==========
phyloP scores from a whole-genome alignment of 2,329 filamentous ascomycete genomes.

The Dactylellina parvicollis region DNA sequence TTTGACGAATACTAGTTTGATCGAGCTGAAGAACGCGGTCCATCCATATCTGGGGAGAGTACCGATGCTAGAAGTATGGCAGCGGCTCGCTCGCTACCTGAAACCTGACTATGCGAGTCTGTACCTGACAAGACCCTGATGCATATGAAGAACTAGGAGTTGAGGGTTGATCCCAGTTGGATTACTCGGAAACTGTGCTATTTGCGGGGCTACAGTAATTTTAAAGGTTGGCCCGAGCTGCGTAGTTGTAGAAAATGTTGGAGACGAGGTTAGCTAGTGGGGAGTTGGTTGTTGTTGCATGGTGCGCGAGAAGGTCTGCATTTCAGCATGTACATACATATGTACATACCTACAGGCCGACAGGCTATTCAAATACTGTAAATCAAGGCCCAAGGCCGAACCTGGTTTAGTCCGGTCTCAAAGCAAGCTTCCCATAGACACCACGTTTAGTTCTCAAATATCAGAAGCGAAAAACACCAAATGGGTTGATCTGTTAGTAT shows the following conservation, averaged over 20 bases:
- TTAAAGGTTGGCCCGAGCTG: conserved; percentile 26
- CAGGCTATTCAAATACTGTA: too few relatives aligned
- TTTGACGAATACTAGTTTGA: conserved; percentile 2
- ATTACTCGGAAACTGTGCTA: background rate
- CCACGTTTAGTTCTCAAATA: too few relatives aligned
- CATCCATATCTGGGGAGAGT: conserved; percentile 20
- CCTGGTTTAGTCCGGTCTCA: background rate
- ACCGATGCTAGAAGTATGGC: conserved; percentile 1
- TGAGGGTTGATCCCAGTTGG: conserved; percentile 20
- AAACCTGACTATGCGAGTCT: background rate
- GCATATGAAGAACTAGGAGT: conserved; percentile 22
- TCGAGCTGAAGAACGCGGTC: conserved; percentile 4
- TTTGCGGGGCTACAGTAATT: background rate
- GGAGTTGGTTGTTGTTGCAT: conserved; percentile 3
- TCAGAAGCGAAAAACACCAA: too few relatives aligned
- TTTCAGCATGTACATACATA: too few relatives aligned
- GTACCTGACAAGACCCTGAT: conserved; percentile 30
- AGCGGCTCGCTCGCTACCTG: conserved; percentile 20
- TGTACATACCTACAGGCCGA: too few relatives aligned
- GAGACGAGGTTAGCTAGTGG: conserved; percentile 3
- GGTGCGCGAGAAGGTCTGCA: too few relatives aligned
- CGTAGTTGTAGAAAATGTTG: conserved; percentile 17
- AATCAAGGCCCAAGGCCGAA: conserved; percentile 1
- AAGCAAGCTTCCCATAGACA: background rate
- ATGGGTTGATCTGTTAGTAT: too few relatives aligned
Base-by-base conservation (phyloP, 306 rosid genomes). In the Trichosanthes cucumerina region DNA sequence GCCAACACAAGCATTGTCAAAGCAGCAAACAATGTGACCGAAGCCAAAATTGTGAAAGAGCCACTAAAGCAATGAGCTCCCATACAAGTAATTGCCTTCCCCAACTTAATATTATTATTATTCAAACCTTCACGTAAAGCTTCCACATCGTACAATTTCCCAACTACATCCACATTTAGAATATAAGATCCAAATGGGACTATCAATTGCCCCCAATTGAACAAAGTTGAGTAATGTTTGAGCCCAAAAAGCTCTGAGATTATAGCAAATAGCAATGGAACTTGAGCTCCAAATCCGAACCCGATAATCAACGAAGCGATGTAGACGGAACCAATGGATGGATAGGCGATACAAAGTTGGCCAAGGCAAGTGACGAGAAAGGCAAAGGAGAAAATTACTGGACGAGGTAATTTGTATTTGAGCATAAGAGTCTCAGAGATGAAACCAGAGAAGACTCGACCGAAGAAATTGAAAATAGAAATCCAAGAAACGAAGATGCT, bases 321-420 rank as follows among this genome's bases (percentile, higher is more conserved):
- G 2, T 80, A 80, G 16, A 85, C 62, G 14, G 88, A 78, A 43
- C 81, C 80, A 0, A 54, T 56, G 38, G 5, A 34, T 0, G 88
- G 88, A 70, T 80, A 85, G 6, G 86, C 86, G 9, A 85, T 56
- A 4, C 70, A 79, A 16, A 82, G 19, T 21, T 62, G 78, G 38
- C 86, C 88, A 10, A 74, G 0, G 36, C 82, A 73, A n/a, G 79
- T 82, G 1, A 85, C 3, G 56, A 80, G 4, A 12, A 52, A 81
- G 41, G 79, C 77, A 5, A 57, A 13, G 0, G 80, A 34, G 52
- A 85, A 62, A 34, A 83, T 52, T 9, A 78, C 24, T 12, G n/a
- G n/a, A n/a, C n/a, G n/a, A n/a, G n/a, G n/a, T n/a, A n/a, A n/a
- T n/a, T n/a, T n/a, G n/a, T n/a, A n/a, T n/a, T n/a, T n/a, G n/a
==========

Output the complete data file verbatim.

phyloP scores from a whole-genome alignment of 2,329 filamentous ascomycete genomes.

The Dactylellina parvicollis region DNA sequence TTTGACGAATACTAGTTTGATCGAGCTGAAGAACGCGGTCCATCCATATCTGGGGAGAGTACCGATGCTAGAAGTATGGCAGCGGCTCGCTCGCTACCTGAAACCTGACTATGCGAGTCTGTACCTGACAAGACCCTGATGCATATGAAGAACTAGGAGTTGAGGGTTGATCCCAGTTGGATTACTCGGAAACTGTGCTATTTGCGGGGCTACAGTAATTTTAAAGGTTGGCCCGAGCTGCGTAGTTGTAGAAAATGTTGGAGACGAGGTTAGCTAGTGGGGAGTTGGTTGTTGTTGCATGGTGCGCGAGAAGGTCTGCATTTCAGCATGTACATACATATGTACATACCTACAGGCCGACAGGCTATTCAAATACTGTAAATCAAGGCCCAAGGCCGAACCTGGTTTAGTCCGGTCTCAAAGCAAGCTTCCCATAGACACCACGTTTAGTTCTCAAATATCAGAAGCGAAAAACACCAAATGGGTTGATCTGTTAGTAT shows the following conservation, averaged over 20 bases:
- TTAAAGGTTGGCCCGAGCTG: conserved; percentile 26
- CAGGCTATTCAAATACTGTA: too few relatives aligned
- TTTGACGAATACTAGTTTGA: conserved; percentile 2
- ATTACTCGGAAACTGTGCTA: background rate
- CCACGTTTAGTTCTCAAATA: too few relatives aligned
- CATCCATATCTGGGGAGAGT: conserved; percentile 20
- CCTGGTTTAGTCCGGTCTCA: background rate
- ACCGATGCTAGAAGTATGGC: conserved; percentile 1
- TGAGGGTTGATCCCAGTTGG: conserved; percentile 20
- AAACCTGACTATGCGAGTCT: background rate
- GCATATGAAGAACTAGGAGT: conserved; percentile 22
- TCGAGCTGAAGAACGCGGTC: conserved; percentile 4
- TTTGCGGGGCTACAGTAATT: background rate
- GGAGTTGGTTGTTGTTGCAT: conserved; percentile 3
- TCAGAAGCGAAAAACACCAA: too few relatives aligned
- TTTCAGCATGTACATACATA: too few relatives aligned
- GTACCTGACAAGACCCTGAT: conserved; percentile 30
- AGCGGCTCGCTCGCTACCTG: conserved; percentile 20
- TGTACATACCTACAGGCCGA: too few relatives aligned
- GAGACGAGGTTAGCTAGTGG: conserved; percentile 3
- GGTGCGCGAGAAGGTCTGCA: too few relatives aligned
- CGTAGTTGTAGAAAATGTTG: conserved; percentile 17
- AATCAAGGCCCAAGGCCGAA: conserved; percentile 1
- AAGCAAGCTTCCCATAGACA: background rate
- ATGGGTTGATCTGTTAGTAT: too few relatives aligned
Base-by-base conservation (phyloP, 306 rosid genomes). In the Trichosanthes cucumerina region DNA sequence GCCAACACAAGCATTGTCAAAGCAGCAAACAATGTGACCGAAGCCAAAATTGTGAAAGAGCCACTAAAGCAATGAGCTCCCATACAAGTAATTGCCTTCCCCAACTTAATATTATTATTATTCAAACCTTCACGTAAAGCTTCCACATCGTACAATTTCCCAACTACATCCACATTTAGAATATAAGATCCAAATGGGACTATCAATTGCCCCCAATTGAACAAAGTTGAGTAATGTTTGAGCCCAAAAAGCTCTGAGATTATAGCAAATAGCAATGGAACTTGAGCTCCAAATCCGAACCCGATAATCAACGAAGCGATGTAGACGGAACCAATGGATGGATAGGCGATACAAAGTTGGCCAAGGCAAGTGACGAGAAAGGCAAAGGAGAAAATTACTGGACGAGGTAATTTGTATTTGAGCATAAGAGTCTCAGAGATGAAACCAGAGAAGACTCGACCGAAGAAATTGAAAATAGAAATCCAAGAAACGAAGATGCT, bases 321-420 rank as follows among this genome's bases (percentile, higher is more conserved):
- G 2, T 80, A 80, G 16, A 85, C 62, G 14, G 88, A 78, A 43
- C 81, C 80, A 0, A 54, T 56, G 38, G 5, A 34, T 0, G 88
- G 88, A 70, T 80, A 85, G 6, G 86, C 86, G 9, A 85, T 56
- A 4, C 70, A 79, A 16, A 82, G 19, T 21, T 62, G 78, G 38
- C 86, C 88, A 10, A 74, G 0, G 36, C 82, A 73, A n/a, G 79
- T 82, G 1, A 85, C 3, G 56, A 80, G 4, A 12, A 52, A 81
- G 41, G 79, C 77, A 5, A 57, A 13, G 0, G 80, A 34, G 52
- A 85, A 62, A 34, A 83, T 52, T 9, A 78, C 24, T 12, G n/a
- G n/a, A n/a, C n/a, G n/a, A n/a, G n/a, G n/a, T n/a, A n/a, A n/a
- T n/a, T n/a, T n/a, G n/a, T n/a, A n/a, T n/a, T n/a, T n/a, G n/a